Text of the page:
Quick thought on sandboxing

Many people dislike Apple’s tight control over the hardware software integration because there’s very little work around in most cases. Many people make a somewhat legitimate case that software should be allowed to tweak as per individual choices, like placing an App icon at the bottom of blank screen of an iOS device. But what Apple choses to do is to think that they’re the ones creating platform and hence it should be in the best interest of the people who build it (Apple themselves), developers and consumers alike. Therefore, there is app sandboxing in Apple’s operating systems. In simple terms, sandboxing guidelines set the extent to which inter-app communication is allowed in iOS App Store and Mac App Store (let’s ignore tvOS and watchOS for the time being). These guidelines are way stringent when compared to Android or any other platform.
I am thinking about sandboxing because, today I played with an Android phone that belongs to one of my colleagues who has a One Plus X. Even though I do not fully immerse myself into Google’s ecosystem, I like the reliability of Google services. I call them the best software company for masses. About eight months ago, Google launched Google Photos, to backup ‘every picture’ onto cloud storage without any upper cap on space with a quality limit of 16 megapixels. That sounds like a good idea, but my colleague had turned it off intentionally. Reason? It uploads every photo onto cloud, including images from Whatsapp or any other app in his phone. Then I spoke to another colleague of mine who told technical details – because there’s no sandboxing, all photos and videos from any app that is capable of handling media, come and sit in ‘Gallery’. Naturally, Google Photos is designed to back up the Gallery.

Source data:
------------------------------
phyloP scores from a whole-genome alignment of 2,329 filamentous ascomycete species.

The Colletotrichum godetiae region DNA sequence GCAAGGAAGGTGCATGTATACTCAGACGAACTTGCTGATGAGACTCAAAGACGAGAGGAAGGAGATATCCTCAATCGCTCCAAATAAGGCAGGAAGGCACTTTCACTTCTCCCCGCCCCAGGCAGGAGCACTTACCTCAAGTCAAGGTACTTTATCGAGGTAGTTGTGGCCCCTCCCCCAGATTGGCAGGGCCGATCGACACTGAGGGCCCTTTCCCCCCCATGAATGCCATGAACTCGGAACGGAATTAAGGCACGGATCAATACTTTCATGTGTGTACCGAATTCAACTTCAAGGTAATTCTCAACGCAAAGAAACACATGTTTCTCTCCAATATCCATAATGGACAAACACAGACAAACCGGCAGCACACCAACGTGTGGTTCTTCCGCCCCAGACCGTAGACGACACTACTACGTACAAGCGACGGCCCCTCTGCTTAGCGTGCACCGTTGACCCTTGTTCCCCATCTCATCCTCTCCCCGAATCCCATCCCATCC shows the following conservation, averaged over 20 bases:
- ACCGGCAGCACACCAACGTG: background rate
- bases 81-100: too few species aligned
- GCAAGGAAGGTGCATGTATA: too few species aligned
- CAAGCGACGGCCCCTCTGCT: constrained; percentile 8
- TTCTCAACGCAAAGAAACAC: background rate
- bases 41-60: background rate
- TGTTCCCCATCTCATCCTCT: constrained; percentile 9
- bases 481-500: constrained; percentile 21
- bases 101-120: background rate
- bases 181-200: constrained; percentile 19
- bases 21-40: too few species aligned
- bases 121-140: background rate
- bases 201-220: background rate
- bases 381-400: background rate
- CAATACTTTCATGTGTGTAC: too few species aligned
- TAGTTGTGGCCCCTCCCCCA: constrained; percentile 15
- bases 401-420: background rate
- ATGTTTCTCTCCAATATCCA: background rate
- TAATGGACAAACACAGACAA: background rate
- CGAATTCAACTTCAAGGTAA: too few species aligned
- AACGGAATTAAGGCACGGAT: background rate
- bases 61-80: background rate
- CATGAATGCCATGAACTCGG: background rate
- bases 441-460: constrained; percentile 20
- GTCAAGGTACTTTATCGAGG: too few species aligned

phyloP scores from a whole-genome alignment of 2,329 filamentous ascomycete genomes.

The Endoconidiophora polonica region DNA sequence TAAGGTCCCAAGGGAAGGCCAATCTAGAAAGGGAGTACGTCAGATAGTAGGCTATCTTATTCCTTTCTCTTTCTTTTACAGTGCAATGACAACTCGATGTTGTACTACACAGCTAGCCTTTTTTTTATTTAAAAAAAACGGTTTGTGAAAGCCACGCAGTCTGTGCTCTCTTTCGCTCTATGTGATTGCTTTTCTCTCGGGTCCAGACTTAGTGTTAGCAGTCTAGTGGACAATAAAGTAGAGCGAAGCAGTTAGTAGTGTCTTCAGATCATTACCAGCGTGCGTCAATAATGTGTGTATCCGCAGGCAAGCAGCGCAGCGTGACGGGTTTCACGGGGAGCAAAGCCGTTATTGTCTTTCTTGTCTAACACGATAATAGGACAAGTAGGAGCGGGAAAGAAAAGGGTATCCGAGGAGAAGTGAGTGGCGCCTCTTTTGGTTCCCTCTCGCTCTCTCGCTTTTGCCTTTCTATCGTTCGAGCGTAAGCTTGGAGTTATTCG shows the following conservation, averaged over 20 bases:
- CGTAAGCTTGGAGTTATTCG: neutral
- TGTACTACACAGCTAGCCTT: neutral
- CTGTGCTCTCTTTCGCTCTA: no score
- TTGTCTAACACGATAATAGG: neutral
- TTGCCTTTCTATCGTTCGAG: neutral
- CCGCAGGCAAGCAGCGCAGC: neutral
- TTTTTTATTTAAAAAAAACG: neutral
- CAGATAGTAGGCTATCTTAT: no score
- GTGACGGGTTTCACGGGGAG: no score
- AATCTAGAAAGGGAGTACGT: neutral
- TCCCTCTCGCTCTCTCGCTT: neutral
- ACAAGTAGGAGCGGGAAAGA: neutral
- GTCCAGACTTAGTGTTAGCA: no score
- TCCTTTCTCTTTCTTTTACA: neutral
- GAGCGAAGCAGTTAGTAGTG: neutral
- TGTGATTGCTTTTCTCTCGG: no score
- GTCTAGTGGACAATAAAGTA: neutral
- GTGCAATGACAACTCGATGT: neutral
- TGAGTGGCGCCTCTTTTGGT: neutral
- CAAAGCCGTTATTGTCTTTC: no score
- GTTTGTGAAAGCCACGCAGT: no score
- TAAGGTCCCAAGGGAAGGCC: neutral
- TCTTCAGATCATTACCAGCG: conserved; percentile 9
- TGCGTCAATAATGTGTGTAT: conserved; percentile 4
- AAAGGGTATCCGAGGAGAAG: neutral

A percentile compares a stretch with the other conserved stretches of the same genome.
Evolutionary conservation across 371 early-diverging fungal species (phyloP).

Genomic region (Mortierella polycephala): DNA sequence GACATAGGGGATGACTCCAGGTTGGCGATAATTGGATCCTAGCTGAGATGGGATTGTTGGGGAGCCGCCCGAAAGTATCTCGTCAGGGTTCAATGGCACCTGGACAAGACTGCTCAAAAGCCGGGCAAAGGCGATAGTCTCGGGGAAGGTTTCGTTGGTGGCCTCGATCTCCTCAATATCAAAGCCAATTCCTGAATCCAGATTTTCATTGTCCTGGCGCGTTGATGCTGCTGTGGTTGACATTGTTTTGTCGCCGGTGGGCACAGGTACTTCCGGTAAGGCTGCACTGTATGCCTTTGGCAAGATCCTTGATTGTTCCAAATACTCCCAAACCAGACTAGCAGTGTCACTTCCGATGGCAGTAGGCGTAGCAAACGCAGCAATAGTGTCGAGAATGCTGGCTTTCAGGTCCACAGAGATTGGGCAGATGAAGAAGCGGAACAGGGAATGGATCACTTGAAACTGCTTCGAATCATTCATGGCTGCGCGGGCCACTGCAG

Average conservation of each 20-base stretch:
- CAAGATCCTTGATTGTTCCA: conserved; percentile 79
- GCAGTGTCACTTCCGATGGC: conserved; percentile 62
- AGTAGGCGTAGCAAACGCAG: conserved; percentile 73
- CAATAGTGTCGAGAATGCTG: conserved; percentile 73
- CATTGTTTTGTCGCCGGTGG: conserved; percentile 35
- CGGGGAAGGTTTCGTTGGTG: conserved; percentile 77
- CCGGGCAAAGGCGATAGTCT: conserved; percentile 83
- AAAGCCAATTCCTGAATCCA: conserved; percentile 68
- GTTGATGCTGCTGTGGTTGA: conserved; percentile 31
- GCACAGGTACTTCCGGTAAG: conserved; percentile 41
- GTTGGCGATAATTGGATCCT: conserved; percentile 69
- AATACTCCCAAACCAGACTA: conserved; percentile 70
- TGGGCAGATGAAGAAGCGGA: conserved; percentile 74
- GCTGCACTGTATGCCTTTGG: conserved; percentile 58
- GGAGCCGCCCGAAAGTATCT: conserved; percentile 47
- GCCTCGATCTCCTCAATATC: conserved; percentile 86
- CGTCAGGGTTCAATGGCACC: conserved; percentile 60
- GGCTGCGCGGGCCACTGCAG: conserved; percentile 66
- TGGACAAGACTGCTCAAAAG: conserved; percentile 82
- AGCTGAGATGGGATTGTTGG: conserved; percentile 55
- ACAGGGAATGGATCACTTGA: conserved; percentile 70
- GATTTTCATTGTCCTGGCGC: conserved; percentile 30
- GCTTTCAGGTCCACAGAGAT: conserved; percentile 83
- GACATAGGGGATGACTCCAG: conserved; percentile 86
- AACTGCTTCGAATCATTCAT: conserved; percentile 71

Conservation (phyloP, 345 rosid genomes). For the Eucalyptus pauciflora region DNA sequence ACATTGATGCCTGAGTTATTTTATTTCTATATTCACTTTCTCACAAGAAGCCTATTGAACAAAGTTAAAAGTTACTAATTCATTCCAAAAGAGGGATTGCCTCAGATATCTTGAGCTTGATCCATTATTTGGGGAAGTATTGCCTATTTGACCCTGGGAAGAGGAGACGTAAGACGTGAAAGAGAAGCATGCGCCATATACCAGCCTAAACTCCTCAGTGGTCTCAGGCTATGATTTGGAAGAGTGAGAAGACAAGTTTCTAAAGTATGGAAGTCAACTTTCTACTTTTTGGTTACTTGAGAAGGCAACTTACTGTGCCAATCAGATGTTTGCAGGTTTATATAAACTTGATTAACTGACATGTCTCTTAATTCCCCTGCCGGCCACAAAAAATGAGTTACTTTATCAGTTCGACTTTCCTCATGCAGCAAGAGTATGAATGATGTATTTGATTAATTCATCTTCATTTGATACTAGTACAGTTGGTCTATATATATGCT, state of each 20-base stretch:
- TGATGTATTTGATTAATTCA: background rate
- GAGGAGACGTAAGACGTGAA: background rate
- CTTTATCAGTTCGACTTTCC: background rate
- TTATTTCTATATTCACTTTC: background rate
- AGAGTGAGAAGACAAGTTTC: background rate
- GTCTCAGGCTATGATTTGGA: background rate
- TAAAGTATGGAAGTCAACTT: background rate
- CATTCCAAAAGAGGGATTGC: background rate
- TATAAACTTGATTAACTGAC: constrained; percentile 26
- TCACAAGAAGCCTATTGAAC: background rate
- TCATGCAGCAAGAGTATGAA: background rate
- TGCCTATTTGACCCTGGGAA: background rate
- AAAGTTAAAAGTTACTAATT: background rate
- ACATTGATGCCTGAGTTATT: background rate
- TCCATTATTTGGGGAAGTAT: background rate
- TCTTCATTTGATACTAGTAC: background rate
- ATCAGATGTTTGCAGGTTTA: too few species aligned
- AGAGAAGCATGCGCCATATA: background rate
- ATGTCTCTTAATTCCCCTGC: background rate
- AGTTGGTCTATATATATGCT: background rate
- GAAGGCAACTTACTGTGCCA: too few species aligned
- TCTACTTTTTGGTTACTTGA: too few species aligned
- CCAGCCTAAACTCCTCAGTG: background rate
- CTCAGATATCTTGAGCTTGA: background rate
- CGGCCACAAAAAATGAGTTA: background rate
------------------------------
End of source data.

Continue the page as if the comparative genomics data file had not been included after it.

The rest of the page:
Quick comparison of the same on iOS. Whatsapp media can be set to download to Photos or can be turned off to stay only inside Whatsapp application. So even if a user turns off automatic media saving to Photos app on iOS one can still selectively save a few to Photos.app. And then Google Photos, it can continue to back-up the gallery, with unlimited un-throttled storage. Therefore, in Android, either users have to manage Google photos all the time to keep it clean or simply refuse to hit auto back-up (I hope Android has gotten better at background task handling since my last rant). As much as I hate to see apps going out of Mac App Store, I am also happy for ‘normal users’ who do not have to do something like this.